Upon entering the cafeteria one day in August of 1976, I heard a most striking, authoritative voice, a voice defining class and intelligence. As I gazed around the room, I spied someone I had already met, Katie Dodge. Mrs. Dodge stood up and said, “Lynette, have you met our new English teacher, Phil Hickey?” Lynette stood up, shook my hand, and welcomed me -- she called me young man. Well, I was young -- twenty-nine years old -- and quite in awe of the many people I had met that week. Mrs. Emery asked me whether I had enjoyed the faculty’s excursion to the art museum. I blushed, for I truly did not want to say anything that might offend. The day has been a bit too wild for this Catholic boy; however, I mumbled some unintelligible words about the medieval sculptures. She smiled.
Later, Mrs. Dodge told me that Lynette was an art scholar and a wonderful lady. Katie was always right. Many of the older alumni affectionately recall Mrs. Emery’s art classes.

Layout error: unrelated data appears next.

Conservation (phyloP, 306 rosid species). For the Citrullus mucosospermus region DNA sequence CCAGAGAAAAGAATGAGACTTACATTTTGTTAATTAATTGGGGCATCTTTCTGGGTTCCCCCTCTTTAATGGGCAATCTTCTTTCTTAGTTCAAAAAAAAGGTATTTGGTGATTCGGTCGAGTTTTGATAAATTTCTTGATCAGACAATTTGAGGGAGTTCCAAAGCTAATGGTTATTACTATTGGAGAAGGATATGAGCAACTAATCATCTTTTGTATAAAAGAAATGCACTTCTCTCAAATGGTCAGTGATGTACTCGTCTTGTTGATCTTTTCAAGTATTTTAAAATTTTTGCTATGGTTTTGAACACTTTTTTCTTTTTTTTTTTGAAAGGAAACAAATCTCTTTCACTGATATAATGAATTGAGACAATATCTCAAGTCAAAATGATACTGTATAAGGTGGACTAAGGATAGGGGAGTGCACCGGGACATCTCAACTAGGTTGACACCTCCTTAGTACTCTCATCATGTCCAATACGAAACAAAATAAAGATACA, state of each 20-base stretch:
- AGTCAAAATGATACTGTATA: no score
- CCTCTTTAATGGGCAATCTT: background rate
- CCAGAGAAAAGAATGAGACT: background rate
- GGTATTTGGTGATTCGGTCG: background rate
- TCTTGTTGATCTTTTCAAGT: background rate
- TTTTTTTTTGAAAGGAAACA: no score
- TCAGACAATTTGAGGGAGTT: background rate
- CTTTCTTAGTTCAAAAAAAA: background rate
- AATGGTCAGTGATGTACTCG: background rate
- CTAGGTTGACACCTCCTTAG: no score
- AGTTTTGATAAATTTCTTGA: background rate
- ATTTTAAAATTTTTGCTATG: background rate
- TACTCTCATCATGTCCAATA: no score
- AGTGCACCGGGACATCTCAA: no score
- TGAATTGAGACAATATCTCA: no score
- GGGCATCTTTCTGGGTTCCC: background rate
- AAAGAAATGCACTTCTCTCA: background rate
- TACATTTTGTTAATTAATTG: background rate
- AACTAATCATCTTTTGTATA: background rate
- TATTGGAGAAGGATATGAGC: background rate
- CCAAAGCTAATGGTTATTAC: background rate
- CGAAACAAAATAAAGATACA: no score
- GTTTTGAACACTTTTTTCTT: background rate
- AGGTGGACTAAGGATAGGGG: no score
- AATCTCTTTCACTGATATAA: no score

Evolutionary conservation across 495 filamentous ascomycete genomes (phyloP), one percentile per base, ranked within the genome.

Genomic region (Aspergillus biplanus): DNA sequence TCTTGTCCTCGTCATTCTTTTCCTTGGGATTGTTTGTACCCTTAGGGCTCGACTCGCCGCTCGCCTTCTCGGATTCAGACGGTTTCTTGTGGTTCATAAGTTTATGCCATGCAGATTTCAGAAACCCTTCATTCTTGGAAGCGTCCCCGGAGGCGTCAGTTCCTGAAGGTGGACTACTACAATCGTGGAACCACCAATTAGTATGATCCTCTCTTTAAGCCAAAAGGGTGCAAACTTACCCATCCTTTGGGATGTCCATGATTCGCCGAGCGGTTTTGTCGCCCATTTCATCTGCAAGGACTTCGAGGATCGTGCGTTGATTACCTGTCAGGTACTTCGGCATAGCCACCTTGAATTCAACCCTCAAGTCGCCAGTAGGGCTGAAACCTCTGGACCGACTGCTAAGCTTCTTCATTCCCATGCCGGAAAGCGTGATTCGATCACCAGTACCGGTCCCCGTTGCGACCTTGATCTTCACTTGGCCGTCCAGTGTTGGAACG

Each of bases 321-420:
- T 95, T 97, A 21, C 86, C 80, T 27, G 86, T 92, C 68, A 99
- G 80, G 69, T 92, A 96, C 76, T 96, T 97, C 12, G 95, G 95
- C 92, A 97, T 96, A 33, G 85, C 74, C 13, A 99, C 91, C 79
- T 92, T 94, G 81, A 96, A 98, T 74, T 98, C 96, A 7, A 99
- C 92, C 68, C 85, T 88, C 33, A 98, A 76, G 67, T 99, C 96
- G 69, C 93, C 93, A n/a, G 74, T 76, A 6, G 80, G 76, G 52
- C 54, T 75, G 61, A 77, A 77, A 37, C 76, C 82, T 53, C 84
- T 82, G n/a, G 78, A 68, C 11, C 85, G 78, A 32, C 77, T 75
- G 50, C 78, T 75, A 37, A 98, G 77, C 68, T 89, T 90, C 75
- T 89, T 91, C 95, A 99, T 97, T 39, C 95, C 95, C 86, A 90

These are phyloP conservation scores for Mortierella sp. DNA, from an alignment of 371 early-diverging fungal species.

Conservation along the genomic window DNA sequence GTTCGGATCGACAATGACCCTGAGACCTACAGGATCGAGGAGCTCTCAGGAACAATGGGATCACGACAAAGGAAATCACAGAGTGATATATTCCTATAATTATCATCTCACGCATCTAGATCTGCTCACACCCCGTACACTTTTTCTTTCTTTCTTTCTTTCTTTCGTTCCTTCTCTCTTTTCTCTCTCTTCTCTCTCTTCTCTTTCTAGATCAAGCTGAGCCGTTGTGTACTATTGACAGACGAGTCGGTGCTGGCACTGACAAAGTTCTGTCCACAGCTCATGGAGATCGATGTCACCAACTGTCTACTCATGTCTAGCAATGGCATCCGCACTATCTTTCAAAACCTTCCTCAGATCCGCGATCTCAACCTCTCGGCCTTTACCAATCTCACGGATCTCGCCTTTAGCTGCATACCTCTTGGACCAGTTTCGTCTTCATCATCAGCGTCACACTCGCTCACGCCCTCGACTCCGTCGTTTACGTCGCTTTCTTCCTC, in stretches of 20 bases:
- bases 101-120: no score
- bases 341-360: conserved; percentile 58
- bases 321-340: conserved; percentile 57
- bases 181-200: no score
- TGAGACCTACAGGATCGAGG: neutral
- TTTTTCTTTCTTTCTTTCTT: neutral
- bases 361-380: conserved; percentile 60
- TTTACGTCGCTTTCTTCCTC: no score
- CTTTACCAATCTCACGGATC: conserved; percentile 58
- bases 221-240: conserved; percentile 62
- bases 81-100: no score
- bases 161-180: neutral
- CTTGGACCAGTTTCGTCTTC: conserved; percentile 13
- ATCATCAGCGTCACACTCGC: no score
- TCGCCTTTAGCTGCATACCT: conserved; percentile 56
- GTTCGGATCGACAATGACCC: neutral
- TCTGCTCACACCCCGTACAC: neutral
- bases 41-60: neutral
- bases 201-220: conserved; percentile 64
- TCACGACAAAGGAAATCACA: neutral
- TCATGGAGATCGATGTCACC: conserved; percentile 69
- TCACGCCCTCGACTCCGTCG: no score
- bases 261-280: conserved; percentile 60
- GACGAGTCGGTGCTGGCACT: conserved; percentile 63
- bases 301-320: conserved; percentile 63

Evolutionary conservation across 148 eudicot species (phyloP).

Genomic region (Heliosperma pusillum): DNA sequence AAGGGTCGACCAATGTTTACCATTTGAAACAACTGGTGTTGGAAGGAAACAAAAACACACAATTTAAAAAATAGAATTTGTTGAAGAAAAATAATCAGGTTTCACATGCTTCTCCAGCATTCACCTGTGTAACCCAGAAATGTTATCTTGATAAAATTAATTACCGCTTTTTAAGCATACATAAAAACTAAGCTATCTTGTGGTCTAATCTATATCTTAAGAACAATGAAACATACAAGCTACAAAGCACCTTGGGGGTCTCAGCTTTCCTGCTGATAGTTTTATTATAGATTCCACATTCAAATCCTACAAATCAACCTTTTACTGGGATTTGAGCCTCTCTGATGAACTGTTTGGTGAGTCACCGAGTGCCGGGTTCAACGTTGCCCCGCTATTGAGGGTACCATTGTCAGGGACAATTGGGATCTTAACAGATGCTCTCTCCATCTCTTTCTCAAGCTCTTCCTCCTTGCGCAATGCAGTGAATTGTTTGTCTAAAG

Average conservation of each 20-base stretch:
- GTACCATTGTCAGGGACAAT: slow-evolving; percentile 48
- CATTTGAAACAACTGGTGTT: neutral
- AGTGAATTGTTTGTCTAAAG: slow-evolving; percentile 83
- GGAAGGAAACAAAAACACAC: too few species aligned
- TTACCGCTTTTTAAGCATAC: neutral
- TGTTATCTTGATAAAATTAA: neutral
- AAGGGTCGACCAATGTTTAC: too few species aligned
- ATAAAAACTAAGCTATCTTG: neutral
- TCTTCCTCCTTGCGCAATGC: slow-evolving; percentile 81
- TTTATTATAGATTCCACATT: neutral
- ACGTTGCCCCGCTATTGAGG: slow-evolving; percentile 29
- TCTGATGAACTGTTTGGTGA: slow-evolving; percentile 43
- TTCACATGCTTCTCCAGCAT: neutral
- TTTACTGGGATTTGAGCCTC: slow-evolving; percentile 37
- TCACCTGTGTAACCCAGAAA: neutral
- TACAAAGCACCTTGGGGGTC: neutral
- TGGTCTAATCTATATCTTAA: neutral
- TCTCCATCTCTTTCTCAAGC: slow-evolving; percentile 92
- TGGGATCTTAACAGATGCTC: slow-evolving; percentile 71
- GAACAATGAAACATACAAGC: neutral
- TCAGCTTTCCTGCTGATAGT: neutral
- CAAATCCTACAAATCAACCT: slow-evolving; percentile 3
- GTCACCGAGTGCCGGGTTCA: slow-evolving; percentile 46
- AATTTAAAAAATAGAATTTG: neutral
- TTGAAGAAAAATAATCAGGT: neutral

When it came time to have someone write on Lynette, Katie was a natural choice since both ladies shared a passion for art, especially art history. Here is an excerpt Katie delivered at the Master Teachers’ reception in 1998:
“In the twenty-five years that Lynette Emery was at Graland, she built the art program into an art department, integrating it with music and drama. Guided by her, teachers were able to enhance social studies and reading by integrating their studies with the arts.
“Having attended the Rhode Island School of Design, she had a solid background in art and design. She was also an aficionado of art history and had an innate sense of design and artistic judgment. Her teaching was alive, innovative, stimulating, inspiring, and above all, creative.
“This dedicated teacher endeared herself to students, faculty, and staff with her cheerful personality, her enthusiasm, her beautiful voice, and her contagious, bell-like laugh. She was respected for her all-encompassing knowledge of art, her intellect, and her values.”